Electromagnetic compatibility refers to a system's proper functionality with regard to itself and to its environment. Whether conducted or radiated, energy must be constrained to a minimum level. Fast-switching devices and sharp edges generate EMI, the frequency of interference can be calculated by the formula:

fEMI = 1/(π × tRISE)

Contrary to general belief, most analog circuits are prone to radio-frequency interference (RFI). The fact that these circuits have a relatively low operating frequency doesn't mean that they're immune to interference emanating from high-frequency sources. In general, analog circuits are more susceptible to interference than their digital counterparts. Digital circuits are usually sources of emission because of high-frequency signals. But in both cases, care must be taken at the board level early on to prevent what could lead to a possible redesign.

While it's crucial for a circuit board to pass all mandatory certification tests, it also is important to consider optimizing the design for performance—particularly in high-precision circuits. EMI can transmit and propagate throughout the board by cables, current pulses, and sometimes even passive components.

Radiation affects temperature, which in turn affects the accuracy of electronic circuits. As much as 40°C of temperature drift can occur for every 1 krad (1 rad = 1 × 10-5 joule/kg) of radiation. In addition, a circuit can easily pick up and amplify noise, causing serious interference. Thus, it's important for the designer to consider decoupling noise before it enters the circuit. With this in mind, engineers should take every precaution to minimize and prevent radiation through every step of their designs, starting with the choice of components.

THE MOST-SUITABLE DEVICES
CMOS devices are usually worse than TTL and ECL (bipolar) in terms of RFI and radiation due to higher shoot-through current, which results from higher speed. When the output of a logic gate switches states, a large current flows to discharge the stray capacitance. This produces a noise voltage that can be coupled into the next gate and onto the rest of the circuit. This noise appears as ringing. Placing a small resistor at the output of the gate reduces the ringing.

Capacitive loads draw higher currents than resistive loads. A heavy capacitive load at the output of an op amp can cause severe ringing in much the same way as in digital gates. A simple interpretation is that the output impedance of the amplifier forms a pole with the load capacitance—causing a high Q or peaking in the frequency response of the op amp. This degrades the phase margin and can create an oscillation.

Figure 1 shows a square wave at the output of an op amp with a 2-nF capacitive load. Note the readily discernable ringing on the signal.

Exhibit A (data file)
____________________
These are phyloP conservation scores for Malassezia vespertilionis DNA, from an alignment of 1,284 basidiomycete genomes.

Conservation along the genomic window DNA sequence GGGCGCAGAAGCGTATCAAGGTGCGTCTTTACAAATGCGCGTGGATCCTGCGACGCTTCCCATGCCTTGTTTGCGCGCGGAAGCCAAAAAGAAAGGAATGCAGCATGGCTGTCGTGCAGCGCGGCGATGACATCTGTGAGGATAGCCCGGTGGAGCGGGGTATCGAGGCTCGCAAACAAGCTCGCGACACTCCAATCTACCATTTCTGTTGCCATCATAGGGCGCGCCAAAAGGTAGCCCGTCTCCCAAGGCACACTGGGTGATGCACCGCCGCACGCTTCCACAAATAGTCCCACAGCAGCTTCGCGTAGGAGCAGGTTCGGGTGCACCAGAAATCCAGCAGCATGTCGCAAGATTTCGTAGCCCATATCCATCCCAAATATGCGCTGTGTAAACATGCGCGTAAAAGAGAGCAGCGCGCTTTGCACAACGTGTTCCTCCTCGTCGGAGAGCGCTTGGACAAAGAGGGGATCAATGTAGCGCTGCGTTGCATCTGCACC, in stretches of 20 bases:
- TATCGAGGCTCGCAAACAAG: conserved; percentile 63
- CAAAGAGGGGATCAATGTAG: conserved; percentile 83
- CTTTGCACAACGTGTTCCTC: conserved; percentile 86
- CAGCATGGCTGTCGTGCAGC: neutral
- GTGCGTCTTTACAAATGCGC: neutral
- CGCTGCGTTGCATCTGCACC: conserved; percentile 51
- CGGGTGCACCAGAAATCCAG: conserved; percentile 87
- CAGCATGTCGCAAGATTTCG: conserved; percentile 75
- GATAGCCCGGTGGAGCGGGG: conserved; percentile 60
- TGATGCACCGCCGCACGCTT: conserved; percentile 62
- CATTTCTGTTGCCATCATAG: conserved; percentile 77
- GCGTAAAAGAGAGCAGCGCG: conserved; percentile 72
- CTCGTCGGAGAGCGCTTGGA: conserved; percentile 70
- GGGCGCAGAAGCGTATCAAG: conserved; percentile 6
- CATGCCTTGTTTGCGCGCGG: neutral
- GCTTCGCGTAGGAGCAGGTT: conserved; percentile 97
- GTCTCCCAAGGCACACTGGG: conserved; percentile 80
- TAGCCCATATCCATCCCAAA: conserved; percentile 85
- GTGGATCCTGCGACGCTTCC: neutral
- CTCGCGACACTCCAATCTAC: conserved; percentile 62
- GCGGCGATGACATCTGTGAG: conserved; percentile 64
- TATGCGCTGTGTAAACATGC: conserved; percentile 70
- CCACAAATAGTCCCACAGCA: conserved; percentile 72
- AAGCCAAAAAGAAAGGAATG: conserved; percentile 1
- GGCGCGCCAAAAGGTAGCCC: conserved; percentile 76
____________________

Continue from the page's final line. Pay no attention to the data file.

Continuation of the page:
Using one of two alternatives can eliminate the ringing. The first circuit is best suited for applications that need a wide dynamic range (Fig. 2a). The added RC network, RS and CS, doesn't reduce the output swing. This implementation is recommended for op amps with non-rail-to-rail outputs.

Figure 2b illustrates another method. Besides handling heavy capacitive loads, this circuit offers the advantage of filtering the noise at the op amp's output. However, because the resistor (RS) is inserted in the feedback loop, the output swing is reduced. Thus, this method is more suitable for op amps with rail-to-rail outputs. Figure 3 shows a photograph of a square wave after eliminating the ringing using the methods described.

Analog circuits are susceptible to interference because op amps can rectify high-frequency signals—causing dc errors—as well as amplify noise coupled into the circuit. To make matters worse, these signals can then be conducted throughout the circuit board, resulting in yet more interference. Generally, op amps with bipolar inputs are more susceptible to RFI rectification than their JFET and CMOS counterparts. This is because usually bipolar junction transistor inputs have lower impedance than CMOS and JFET devices.

Figure 4 shows a BJT differential pair. Capacitor C represents the substrate capacitance. As it starts to charge up, Q1 pulls up with low impedance, making the current flowing through the collectors of Q1 and Q2 to become unbalanced. This can lead to rectification of the signal. Low-power designs, however, are usually less susceptible to RFI rectification, because the input impedance of the input stage increases as the tail current decreases.

PREVENTING RECTIFICATION
Interference should be kept to a minimum to avoid rectification. The most direct approach is to use filters at the op amp's input. Filters, though, can cause other anomalies. One of the most common problems is oscillation of the amplifier.

Figure 5a depicts a low-pass filter at the input of an inverting configuration. Capacitor C1 introduces a phase lag, which causes the phase margin to deteriorate, resulting in instability. To compensate for C1, another capacitor (CF) is placed in the feedback loop of the op amp. Isolating C1 from the inverting input of the amplifier is also recommended, as shown in Figure 5b. The gain resistor (R4 in Figure 5a) is split into two resistors of equal value and C1 is doubled to maintain the same time constant of the output step response. Figure 6 shows the compensated and uncompensated output response.